Journal of Zoology



Predator–prey and competitive interactions between sharks (order Selachii) and dolphins (suborder Odontoceti): a review


Michael R. Heithaus a1
a1 Behavioural Ecology Research Group, Department of Biological Sciences, Simon Fraser University, V5A 1S6 Canada. mheithau@sfu.ca

Abstract

The importance of interactions between sharks and cetaceans has been a subject of much conjecture, but few studies have addressed these interactions. Sharks (order Selachii) have been hypothesized to be important predators on dolphins and porpoises (suborder Odontoceti). Unfortunately, there are often few data to back up claims that certain shark species are major threats to cetaceans. To help identify potential shark predators in specific locations, available data on interactions with odontocetes for all shark species that may include cetaceans in their diet are reviewed. Shark species are categorized into groups based on predatory interactions with dolphins and porpoises (regular predators, occasional predators, potential predators, ectoparasites and insufficient data). Several shark species that have been overlooked in the cetacean literature are identified as potentially important predators while others that have been suspected to be important predators are probably at most occasional predators. How shark predation can influence dolphin populations, habitat use, group size and behaviour is discussed. How risk of shark predation can vary with habitat attributes in both nearshore and pelagic waters is also discussed. Predator–prey interactions have been the focus of most studies of shark–dolphin interaction, but competitive interactions may also occur. The first analysis of shark–dolphin dietary overlap is presented, which shows it to be significant between common dolphins and several species of sharks, including species that prey upon these dolphins.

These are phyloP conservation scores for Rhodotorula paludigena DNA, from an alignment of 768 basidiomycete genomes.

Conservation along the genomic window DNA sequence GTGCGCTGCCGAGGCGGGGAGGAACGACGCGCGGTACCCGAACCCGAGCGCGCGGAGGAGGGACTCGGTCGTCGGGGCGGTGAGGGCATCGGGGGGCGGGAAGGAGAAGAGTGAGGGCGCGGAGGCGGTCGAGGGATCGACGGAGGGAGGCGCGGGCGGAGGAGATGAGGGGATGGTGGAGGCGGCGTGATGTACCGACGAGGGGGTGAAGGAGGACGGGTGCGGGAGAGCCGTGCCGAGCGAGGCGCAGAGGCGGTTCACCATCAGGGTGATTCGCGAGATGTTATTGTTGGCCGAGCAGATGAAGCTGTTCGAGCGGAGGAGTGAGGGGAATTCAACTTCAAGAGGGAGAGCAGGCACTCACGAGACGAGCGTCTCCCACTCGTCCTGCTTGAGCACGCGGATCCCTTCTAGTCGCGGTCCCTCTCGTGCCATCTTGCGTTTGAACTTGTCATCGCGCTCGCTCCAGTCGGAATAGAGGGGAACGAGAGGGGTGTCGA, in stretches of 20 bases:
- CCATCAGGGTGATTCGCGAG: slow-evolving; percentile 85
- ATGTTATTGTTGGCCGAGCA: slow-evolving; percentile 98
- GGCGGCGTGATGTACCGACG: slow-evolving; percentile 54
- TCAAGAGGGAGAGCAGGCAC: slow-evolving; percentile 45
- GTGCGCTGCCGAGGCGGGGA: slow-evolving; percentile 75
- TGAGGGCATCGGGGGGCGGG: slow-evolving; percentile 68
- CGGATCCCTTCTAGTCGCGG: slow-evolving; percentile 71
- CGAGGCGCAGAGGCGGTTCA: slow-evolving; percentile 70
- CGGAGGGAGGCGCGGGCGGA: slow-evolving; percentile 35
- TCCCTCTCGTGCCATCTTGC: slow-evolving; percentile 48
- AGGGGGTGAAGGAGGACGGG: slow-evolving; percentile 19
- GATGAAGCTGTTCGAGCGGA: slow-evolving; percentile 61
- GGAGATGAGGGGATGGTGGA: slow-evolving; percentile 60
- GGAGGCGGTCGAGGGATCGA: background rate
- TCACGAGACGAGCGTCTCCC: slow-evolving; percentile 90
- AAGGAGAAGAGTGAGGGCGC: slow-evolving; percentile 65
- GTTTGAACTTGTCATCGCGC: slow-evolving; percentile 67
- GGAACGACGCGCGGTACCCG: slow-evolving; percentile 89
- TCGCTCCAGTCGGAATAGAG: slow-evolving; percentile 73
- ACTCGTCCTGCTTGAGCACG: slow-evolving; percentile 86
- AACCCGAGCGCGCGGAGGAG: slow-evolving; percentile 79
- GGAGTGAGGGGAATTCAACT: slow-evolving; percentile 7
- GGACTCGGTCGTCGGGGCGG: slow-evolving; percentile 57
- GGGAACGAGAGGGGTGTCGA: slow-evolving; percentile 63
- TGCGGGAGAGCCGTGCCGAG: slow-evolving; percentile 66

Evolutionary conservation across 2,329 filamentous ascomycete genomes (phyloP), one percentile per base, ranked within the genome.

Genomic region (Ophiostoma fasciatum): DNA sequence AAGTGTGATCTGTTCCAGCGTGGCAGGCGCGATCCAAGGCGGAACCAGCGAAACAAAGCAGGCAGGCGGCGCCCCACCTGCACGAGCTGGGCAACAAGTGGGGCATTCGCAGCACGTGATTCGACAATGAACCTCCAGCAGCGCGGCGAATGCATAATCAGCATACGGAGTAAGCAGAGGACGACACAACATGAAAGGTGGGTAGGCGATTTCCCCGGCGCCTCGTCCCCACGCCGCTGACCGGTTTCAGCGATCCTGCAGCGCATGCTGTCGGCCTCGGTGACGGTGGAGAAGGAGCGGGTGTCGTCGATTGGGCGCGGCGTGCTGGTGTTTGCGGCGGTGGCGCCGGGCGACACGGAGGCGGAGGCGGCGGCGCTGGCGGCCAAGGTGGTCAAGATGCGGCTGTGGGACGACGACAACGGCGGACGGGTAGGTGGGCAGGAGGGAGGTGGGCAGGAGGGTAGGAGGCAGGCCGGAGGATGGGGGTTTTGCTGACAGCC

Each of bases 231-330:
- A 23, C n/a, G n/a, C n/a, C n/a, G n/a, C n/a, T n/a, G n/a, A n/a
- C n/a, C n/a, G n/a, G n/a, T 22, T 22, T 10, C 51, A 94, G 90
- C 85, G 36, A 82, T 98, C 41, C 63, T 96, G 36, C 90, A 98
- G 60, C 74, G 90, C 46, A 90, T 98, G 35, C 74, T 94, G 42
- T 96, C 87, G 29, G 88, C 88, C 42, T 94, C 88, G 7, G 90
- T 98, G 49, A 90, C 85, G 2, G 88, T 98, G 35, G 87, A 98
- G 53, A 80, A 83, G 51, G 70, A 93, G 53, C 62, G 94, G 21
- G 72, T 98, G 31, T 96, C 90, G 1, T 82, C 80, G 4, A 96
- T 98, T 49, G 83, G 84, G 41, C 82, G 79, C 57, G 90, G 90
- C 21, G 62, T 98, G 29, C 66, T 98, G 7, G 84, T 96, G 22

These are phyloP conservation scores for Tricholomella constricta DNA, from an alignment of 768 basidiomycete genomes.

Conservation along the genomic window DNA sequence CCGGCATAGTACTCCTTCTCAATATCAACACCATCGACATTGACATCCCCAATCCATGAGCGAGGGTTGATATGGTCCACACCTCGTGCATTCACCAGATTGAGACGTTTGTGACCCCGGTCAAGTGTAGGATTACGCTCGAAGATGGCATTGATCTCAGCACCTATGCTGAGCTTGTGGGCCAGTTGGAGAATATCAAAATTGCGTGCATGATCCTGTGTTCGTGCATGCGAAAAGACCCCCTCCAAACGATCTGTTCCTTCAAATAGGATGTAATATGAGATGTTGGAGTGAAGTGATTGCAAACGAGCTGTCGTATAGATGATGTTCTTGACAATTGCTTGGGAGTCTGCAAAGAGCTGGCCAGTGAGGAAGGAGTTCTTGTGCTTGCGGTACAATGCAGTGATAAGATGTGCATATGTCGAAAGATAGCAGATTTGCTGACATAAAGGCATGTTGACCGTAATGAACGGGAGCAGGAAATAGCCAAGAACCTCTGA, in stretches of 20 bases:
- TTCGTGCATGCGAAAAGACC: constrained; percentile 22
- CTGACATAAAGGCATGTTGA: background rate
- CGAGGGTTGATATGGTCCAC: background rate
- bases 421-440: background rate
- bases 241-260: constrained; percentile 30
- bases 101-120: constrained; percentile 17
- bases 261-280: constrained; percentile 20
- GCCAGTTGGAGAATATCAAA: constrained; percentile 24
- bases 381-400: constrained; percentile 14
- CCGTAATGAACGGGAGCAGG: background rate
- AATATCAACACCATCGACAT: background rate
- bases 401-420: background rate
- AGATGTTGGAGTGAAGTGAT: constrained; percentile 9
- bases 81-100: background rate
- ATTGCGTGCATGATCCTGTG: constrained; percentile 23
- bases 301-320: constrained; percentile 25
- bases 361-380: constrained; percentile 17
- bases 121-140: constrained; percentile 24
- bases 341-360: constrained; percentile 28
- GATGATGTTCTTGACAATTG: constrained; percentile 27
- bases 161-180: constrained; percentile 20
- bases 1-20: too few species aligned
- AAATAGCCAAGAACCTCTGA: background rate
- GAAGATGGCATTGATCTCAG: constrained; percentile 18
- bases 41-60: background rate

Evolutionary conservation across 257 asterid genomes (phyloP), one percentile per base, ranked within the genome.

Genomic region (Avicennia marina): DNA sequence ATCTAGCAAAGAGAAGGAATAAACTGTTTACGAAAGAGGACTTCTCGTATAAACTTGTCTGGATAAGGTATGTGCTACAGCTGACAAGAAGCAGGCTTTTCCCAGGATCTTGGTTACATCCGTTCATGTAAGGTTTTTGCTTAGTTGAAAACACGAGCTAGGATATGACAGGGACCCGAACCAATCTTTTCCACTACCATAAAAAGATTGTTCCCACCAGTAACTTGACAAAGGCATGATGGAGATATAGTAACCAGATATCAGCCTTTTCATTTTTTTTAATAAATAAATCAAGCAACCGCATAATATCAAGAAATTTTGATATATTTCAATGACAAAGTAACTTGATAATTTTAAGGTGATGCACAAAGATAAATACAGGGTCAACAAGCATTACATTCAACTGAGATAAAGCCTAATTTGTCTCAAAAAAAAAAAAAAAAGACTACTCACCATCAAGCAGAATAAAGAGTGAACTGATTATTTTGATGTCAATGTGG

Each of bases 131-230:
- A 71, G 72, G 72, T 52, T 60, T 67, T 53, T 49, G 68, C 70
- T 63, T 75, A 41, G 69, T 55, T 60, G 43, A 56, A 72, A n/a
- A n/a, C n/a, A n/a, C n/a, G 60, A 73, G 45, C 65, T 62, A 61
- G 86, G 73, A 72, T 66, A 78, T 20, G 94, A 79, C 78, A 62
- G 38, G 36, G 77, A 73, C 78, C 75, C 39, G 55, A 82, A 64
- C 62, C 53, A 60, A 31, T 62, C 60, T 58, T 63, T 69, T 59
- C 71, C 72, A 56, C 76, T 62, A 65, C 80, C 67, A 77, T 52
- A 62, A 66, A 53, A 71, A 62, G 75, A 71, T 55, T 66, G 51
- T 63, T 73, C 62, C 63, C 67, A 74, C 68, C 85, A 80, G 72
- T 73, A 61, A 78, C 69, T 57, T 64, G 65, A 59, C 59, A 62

(Accepted December 13 1999)


Key Words: predation; competition; sharks; dolphins; behaviour.